But, at the same time, I actually believe that a lot of the divisions are more vestiges of the past than renewed hostility. There is a fundamental distrust in some quarters, much of it a holdover from the days where the council really was trying to pull a fast one on the citizenry.
I also think though – if we look at the election results – one reason we are seeing anger in some very limited quarters of this community is because the community is continuing to shift.
Groups that were once highly influential, and in power even, are on the outside looking in. If we look at the election results, we can see that the voters elected as the top two vote-getters two people who are unlikely to cause problems of incivility on the dais.
We see new coalitions emerge and that means that old powers may be on the outside looking in. The people who oppose some of the new developments did not fare well at the polls this year. Nishi won overwhelmingly, and the candidates who opposed Nishi finished in the middle of the pack rather than at the top.
The community did not buy into the scare tactics and misinformation.
Whether you agree or disagree with Gloria Partida and Dan Carson, they are likely to be people who attempt to build consensus and bring people together, rather than sit on the dais and polarize.
I will never forget going to my first council meeting and seeing Ted Puntillo waving the Human Relations Commission’s report on police oversight and saying that it is not worth the paper it is printed on. Even if the report was really bad, that’s just not appropriate behavior for an elected official and it creates divisions in the community.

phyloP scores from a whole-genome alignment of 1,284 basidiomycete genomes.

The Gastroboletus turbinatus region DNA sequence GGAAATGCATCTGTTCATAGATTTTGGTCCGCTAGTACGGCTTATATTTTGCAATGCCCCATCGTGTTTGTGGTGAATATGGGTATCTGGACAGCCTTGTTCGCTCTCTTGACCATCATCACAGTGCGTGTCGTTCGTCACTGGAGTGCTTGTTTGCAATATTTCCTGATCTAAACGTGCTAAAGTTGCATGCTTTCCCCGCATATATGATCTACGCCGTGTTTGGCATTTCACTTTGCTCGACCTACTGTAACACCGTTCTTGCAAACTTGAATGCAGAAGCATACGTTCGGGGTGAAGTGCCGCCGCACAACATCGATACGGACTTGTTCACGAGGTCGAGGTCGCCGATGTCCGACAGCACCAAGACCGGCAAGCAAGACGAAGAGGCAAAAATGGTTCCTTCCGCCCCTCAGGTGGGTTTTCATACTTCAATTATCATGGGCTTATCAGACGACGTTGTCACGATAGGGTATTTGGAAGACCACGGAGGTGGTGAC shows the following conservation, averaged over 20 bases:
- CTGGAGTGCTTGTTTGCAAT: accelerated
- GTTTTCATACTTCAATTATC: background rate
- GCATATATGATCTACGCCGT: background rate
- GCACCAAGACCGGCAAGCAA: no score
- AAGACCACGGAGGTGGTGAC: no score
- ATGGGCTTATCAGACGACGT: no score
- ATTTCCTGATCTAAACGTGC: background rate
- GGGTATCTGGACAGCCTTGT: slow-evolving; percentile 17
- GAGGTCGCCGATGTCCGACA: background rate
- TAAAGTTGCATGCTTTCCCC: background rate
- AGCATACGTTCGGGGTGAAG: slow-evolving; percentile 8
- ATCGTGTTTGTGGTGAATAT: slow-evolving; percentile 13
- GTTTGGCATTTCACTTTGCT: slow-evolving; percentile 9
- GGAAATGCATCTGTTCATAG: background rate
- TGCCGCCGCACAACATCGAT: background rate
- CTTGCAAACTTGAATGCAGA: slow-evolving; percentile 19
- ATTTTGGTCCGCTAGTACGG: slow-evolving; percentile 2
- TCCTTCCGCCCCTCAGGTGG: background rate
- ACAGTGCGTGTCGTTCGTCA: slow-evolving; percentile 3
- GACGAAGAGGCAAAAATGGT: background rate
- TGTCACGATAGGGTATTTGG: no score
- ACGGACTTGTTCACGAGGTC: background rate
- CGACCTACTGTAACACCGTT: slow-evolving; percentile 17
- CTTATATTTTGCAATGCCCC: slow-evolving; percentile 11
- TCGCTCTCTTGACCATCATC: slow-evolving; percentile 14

I find it interesting that that very report served as a sort of blueprint for the interactions that we had this year on police oversight. There were indeed angry voices over the Picnic Day incident, but the council worked hard to bring the community together, to include a broad range of stakeholders, and to forge out of that a new plan that most people could live with if not embrace.
Watching the way this council handled the police issue versus how the 2006 council did is strong evidence that we have progressed as a community. We may still have people who are angry, but the council does a far better job of bringing them into the fold and attempting to address their concerns.
We have seen this rather consistently. Take the Hyatt House – the council had the votes to jam the approval of the hotel through. It may have been a 3-1 vote, but they took a few extra meetings to have a conflict resolution process that enabled the neighbors to have a chance to work with the developers to produce something that was, even if the neighbors didn’t love it, something they could live with.
You just wouldn’t have seen that in 2006.
Do we have problems in this community? No doubt. I am very concerned long term about the fiscal viability of this community and the long-term affordability of this community to even middle-income folks. We have a lot of work.
But I also see in the big picture that we have made a lot of progress. The council tackled long-standing issues in this session and achieved real accomplishments. Is there more work to do? Yes. Is there anger in the community? Some.
But I think Robb Davis and indeed all five on the council should be proud of what they have been able to achieve.
—David M. Greenwald reporting